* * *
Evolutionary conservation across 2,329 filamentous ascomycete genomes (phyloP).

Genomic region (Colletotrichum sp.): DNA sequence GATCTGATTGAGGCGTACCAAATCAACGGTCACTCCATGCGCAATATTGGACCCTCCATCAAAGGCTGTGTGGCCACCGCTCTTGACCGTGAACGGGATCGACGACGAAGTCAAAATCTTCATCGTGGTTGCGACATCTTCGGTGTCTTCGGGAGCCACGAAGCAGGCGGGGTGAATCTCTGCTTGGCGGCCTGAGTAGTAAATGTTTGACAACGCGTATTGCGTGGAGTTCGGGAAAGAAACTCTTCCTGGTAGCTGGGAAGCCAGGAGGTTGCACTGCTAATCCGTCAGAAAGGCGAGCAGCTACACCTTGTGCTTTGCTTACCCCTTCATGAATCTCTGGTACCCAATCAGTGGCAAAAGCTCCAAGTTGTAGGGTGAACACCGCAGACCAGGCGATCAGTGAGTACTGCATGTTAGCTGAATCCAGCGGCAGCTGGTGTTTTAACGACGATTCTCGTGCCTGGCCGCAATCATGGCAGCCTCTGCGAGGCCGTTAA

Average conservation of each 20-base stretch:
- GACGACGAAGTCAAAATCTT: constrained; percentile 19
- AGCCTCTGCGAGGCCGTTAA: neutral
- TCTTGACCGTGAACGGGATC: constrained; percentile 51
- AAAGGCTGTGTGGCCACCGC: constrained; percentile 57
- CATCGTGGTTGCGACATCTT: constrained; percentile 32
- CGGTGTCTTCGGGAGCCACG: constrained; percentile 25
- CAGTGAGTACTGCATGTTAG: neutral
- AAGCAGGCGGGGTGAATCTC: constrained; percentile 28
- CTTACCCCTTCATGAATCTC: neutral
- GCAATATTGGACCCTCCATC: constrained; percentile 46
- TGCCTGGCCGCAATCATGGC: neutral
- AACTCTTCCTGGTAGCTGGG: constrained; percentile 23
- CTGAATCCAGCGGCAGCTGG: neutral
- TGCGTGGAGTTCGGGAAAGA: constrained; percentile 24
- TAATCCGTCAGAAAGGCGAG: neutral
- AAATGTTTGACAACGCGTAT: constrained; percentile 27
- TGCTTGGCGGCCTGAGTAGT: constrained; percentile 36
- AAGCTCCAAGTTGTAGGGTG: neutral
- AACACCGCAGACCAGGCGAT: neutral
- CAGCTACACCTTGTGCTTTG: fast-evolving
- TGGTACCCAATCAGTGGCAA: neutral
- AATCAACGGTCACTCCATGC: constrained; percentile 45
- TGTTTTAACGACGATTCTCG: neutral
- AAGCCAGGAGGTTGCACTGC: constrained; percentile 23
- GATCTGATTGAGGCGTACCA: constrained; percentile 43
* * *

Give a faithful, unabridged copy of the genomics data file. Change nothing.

Evolutionary conservation across 2,329 filamentous ascomycete genomes (phyloP).

Genomic region (Colletotrichum sp.): DNA sequence GATCTGATTGAGGCGTACCAAATCAACGGTCACTCCATGCGCAATATTGGACCCTCCATCAAAGGCTGTGTGGCCACCGCTCTTGACCGTGAACGGGATCGACGACGAAGTCAAAATCTTCATCGTGGTTGCGACATCTTCGGTGTCTTCGGGAGCCACGAAGCAGGCGGGGTGAATCTCTGCTTGGCGGCCTGAGTAGTAAATGTTTGACAACGCGTATTGCGTGGAGTTCGGGAAAGAAACTCTTCCTGGTAGCTGGGAAGCCAGGAGGTTGCACTGCTAATCCGTCAGAAAGGCGAGCAGCTACACCTTGTGCTTTGCTTACCCCTTCATGAATCTCTGGTACCCAATCAGTGGCAAAAGCTCCAAGTTGTAGGGTGAACACCGCAGACCAGGCGATCAGTGAGTACTGCATGTTAGCTGAATCCAGCGGCAGCTGGTGTTTTAACGACGATTCTCGTGCCTGGCCGCAATCATGGCAGCCTCTGCGAGGCCGTTAA

Average conservation of each 20-base stretch:
- GACGACGAAGTCAAAATCTT: constrained; percentile 19
- AGCCTCTGCGAGGCCGTTAA: neutral
- TCTTGACCGTGAACGGGATC: constrained; percentile 51
- AAAGGCTGTGTGGCCACCGC: constrained; percentile 57
- CATCGTGGTTGCGACATCTT: constrained; percentile 32
- CGGTGTCTTCGGGAGCCACG: constrained; percentile 25
- CAGTGAGTACTGCATGTTAG: neutral
- AAGCAGGCGGGGTGAATCTC: constrained; percentile 28
- CTTACCCCTTCATGAATCTC: neutral
- GCAATATTGGACCCTCCATC: constrained; percentile 46
- TGCCTGGCCGCAATCATGGC: neutral
- AACTCTTCCTGGTAGCTGGG: constrained; percentile 23
- CTGAATCCAGCGGCAGCTGG: neutral
- TGCGTGGAGTTCGGGAAAGA: constrained; percentile 24
- TAATCCGTCAGAAAGGCGAG: neutral
- AAATGTTTGACAACGCGTAT: constrained; percentile 27
- TGCTTGGCGGCCTGAGTAGT: constrained; percentile 36
- AAGCTCCAAGTTGTAGGGTG: neutral
- AACACCGCAGACCAGGCGAT: neutral
- CAGCTACACCTTGTGCTTTG: fast-evolving
- TGGTACCCAATCAGTGGCAA: neutral
- AATCAACGGTCACTCCATGC: constrained; percentile 45
- TGTTTTAACGACGATTCTCG: neutral
- AAGCCAGGAGGTTGCACTGC: constrained; percentile 23
- GATCTGATTGAGGCGTACCA: constrained; percentile 43